Does Man Have the Answers?
HAVE the world’s experts provided the guidance needed for creating strong, unified families? Do science and technology point the way to a secure and happy future?
Consider what the experts themselves are saying about the guidance they have given to parents:
Do not these admissions show that the experts cannot be depended upon for supplying the right kind of guidance for successful family living?
Is Science the Answer?
What about science and technology? At the close of the nineteenth century people were enthused about the marvels they thought science and technology would bring about in the future.
“Scientific American,” in its issue of July 1899, looked ahead optimistically to the impact the automobile would have on city life. This publication envisioned “light rubber-tired vehicles moving swiftly and noiselessly” over “clean, dustless and odorless” streets, eliminating much of the “nervousness, distraction, and strain of modern metropolitan life.” What a far cry this is from the actual situation today—noisy streets clogged with cars, buses and trucks, spewing deadly gases into the air.
True, science and technology have produced more laborsaving devices, made possible more leisure time for many and given people greater mobility. But, sadly, all this has been accompanied by additional pressures that fragment families, lead to frustrations, ruin the health of many and, in fact, threaten human existence.
Writing in the New York “Times” of January 7, 1975, René Dubos, scientist and author, observed:
“In the United States, the average consumption of energy per person is today approximately double what it was thirty years ago and double also what it is now in Europe. Does anyone really believe that this difference is reflected in more happiness, less suffering, greater longevity among present-day Americans, or in a more rapid progress of American civilization toward more desirable goals? A recent study based on measurements of various social indicators in 55 countries failed to reveal any beneficial effect of increased energy use on the quality of life; if there was a correlation, it was that the greater the energy consumption, the larger the percentages of divorces and suicides!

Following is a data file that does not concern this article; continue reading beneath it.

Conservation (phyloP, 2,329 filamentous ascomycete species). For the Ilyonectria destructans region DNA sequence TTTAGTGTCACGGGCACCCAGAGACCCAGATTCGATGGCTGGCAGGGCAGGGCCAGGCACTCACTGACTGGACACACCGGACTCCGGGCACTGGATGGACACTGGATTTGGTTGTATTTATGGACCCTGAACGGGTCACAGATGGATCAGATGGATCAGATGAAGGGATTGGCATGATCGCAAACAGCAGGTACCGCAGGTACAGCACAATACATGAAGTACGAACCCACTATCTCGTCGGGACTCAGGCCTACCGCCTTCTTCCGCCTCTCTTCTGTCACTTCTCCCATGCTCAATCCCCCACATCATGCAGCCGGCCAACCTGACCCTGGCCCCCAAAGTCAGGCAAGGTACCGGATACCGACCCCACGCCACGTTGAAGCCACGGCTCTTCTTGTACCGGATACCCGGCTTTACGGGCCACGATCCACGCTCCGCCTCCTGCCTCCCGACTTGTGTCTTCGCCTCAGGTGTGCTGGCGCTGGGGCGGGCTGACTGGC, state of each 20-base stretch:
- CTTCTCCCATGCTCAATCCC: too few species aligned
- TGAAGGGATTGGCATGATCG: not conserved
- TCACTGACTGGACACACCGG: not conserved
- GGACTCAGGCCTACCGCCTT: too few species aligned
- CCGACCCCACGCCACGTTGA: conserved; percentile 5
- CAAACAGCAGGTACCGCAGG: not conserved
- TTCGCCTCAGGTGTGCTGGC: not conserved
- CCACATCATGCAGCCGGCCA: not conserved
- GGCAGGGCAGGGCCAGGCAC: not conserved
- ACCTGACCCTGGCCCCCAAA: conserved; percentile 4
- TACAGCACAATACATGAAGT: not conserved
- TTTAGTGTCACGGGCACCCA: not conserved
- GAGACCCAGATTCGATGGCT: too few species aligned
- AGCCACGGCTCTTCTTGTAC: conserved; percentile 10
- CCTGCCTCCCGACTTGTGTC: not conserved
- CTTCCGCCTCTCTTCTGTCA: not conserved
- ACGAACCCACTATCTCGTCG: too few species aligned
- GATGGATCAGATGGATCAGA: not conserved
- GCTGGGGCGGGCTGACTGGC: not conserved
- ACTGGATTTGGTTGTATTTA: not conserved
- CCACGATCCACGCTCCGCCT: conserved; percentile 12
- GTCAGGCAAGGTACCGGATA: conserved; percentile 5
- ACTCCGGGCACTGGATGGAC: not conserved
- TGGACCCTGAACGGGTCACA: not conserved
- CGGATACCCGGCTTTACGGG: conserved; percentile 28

“An abundant supply of energy is, of course, essential for the production of more and more industrial goods, but this is not all that there is to happiness and civilization. . . .
“I shall go even further and claim that in the highly industrialized parts of the world a decrease in energy use could have a multiplicity of beneficial effects in the long run. These would include improvements in physical and mental health, sounder agricultural practices based on ecological principles, architectural styles more interesting because they are better adapted to local conditions, policies of rural and urban planning that would favor a revival of community spirit—and of course a less disturbed global ecology.”
Regarding the dangerous situation in which man finds himself, Barry Commoner, in his book “Science and Survival” (p. 126), writes:
“Despite the dazzling successes of modern technology and the unprecedented power of modern military systems, they suffer from a common and catastrophic fault. While providing us with a bountiful supply of food, with great industrial plants, with high-speed transportation, and with military weapons of unprecedented power, they threaten our very survival.”
Obviously, the problems facing mankind, in many cases, stem from things that were viewed as promising a better world. There can be no question about the fact that shifting and conflicting opinions of men cannot be depended upon to lead the way out of the present bad situation. Does this not suggest the need for a guide from a source higher than man? Moreover, since many people do things that they know to be wrong and harmful to themselves and others, such a guide must also provide incentive for them to change their ways. It must give them a real purpose in life. Does such a guide exist?
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New York Times, March 2, 1974, P. 31
A Guide to the Perplexed Parent
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The Milwaukee Journal, January 22, 1974, p. 2, part 1
Spock Blames Self for Brats